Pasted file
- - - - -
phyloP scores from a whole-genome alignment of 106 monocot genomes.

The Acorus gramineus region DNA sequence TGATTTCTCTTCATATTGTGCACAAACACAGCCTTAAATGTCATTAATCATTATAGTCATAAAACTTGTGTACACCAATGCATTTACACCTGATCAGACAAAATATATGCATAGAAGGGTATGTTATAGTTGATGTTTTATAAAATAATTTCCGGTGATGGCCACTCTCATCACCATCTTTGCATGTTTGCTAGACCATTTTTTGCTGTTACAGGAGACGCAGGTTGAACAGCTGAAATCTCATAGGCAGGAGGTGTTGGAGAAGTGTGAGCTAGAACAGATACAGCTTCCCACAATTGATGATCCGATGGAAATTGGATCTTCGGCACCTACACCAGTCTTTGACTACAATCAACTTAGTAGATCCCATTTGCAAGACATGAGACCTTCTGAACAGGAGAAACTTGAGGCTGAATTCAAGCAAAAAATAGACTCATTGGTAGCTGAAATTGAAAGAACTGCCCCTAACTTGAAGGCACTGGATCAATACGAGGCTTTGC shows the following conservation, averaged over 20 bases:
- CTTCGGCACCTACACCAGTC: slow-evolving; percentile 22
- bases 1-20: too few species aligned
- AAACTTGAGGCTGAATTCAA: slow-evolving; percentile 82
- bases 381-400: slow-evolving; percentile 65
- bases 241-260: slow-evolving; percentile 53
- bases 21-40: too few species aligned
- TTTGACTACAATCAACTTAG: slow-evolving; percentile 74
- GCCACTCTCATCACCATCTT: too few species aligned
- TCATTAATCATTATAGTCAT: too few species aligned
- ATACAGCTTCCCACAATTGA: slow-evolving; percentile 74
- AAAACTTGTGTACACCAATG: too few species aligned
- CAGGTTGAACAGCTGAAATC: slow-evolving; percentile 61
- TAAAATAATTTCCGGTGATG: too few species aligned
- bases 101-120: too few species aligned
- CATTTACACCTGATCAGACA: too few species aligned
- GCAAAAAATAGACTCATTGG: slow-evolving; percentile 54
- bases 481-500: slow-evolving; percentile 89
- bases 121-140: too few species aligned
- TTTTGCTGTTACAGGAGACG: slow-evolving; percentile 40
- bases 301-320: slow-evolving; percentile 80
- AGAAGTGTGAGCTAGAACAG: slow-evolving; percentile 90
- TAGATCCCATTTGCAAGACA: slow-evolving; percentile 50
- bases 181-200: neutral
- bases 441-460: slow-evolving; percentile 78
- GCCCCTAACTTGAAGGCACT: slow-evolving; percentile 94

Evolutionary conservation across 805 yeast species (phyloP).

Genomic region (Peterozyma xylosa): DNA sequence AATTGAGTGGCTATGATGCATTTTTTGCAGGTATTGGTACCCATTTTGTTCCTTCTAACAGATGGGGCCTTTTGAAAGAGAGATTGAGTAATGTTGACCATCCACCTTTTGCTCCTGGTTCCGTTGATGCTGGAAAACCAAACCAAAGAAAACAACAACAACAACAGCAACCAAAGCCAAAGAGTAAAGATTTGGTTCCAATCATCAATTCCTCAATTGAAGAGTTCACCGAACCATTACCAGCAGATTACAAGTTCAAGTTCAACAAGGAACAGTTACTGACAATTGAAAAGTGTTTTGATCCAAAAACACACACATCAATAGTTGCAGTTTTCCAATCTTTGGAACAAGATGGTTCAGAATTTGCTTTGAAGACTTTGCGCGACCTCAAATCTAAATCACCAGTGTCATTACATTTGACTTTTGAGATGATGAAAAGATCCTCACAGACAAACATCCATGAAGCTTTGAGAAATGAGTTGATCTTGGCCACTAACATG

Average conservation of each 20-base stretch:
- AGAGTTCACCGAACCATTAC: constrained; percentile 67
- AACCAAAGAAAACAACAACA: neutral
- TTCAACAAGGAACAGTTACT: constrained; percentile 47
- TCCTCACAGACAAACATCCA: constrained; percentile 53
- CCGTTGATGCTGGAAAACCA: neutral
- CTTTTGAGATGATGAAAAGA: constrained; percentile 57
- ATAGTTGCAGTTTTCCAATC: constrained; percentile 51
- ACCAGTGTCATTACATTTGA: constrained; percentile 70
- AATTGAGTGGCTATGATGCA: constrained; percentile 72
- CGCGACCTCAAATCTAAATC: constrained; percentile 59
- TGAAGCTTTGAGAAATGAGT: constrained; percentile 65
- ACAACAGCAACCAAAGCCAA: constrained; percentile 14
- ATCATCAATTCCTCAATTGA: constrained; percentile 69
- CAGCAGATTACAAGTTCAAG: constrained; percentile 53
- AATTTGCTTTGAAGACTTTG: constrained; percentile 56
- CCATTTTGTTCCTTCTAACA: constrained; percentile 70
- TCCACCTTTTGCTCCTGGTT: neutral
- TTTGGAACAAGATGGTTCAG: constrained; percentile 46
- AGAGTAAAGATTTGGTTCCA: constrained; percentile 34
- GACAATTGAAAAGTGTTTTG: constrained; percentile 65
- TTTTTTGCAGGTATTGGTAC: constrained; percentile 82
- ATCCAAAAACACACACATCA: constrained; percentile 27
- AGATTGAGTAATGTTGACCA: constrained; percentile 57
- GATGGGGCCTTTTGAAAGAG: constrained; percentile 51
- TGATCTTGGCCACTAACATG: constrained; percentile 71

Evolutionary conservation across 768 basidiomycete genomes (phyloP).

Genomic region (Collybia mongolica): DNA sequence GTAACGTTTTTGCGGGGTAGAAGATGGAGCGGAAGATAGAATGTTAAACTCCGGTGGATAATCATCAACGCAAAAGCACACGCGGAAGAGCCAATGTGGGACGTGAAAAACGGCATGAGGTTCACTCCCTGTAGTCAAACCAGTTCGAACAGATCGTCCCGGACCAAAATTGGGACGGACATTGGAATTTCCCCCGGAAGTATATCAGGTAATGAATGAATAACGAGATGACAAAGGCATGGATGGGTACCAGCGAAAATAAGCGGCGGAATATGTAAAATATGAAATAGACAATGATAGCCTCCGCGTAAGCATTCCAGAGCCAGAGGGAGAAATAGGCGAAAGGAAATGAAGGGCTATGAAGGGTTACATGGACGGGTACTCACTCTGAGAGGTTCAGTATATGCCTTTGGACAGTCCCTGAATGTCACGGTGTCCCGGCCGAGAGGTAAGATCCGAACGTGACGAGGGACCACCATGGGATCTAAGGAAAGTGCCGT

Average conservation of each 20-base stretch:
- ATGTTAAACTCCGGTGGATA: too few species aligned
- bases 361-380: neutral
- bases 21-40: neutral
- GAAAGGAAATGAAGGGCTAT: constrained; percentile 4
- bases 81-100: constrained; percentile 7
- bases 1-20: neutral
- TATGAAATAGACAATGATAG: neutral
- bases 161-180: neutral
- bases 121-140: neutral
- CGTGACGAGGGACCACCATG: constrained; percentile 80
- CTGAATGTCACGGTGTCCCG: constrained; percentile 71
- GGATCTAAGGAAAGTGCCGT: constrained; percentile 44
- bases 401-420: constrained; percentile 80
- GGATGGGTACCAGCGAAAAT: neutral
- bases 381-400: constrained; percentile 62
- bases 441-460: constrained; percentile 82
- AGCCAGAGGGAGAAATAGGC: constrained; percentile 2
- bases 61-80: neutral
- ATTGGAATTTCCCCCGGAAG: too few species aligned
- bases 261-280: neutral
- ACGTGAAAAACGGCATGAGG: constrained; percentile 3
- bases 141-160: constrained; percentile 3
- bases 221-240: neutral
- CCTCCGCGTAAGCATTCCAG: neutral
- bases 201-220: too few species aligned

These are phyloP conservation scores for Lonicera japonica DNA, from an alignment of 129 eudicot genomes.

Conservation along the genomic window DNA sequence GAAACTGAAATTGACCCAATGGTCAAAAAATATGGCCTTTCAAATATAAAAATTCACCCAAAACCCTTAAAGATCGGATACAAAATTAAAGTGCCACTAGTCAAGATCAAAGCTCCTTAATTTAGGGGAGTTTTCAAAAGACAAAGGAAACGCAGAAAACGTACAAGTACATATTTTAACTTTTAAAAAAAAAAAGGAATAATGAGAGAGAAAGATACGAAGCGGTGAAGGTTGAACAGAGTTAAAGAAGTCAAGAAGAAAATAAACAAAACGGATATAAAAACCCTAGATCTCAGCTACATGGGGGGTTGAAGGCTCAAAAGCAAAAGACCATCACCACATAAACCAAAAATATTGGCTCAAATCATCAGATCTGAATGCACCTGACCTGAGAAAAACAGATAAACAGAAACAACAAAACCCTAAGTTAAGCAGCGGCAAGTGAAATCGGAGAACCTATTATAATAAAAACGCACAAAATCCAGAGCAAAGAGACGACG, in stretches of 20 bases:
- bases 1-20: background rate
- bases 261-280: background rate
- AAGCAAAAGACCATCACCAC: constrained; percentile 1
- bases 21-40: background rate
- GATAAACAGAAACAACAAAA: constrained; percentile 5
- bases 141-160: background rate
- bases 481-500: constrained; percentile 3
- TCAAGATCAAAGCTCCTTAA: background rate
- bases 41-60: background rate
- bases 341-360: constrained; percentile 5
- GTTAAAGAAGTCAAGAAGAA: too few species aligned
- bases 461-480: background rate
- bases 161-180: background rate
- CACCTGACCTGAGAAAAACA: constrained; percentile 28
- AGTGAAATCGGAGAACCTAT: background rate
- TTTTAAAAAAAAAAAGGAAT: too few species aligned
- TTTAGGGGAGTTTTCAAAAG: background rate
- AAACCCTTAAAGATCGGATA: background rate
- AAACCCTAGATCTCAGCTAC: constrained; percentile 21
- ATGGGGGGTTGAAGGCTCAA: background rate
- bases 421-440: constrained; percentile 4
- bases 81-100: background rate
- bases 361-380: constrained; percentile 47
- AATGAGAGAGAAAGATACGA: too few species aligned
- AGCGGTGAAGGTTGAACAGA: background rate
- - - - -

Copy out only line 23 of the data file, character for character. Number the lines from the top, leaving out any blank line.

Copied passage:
- AGAAGTGTGAGCTAGAACAG: slow-evolving; percentile 90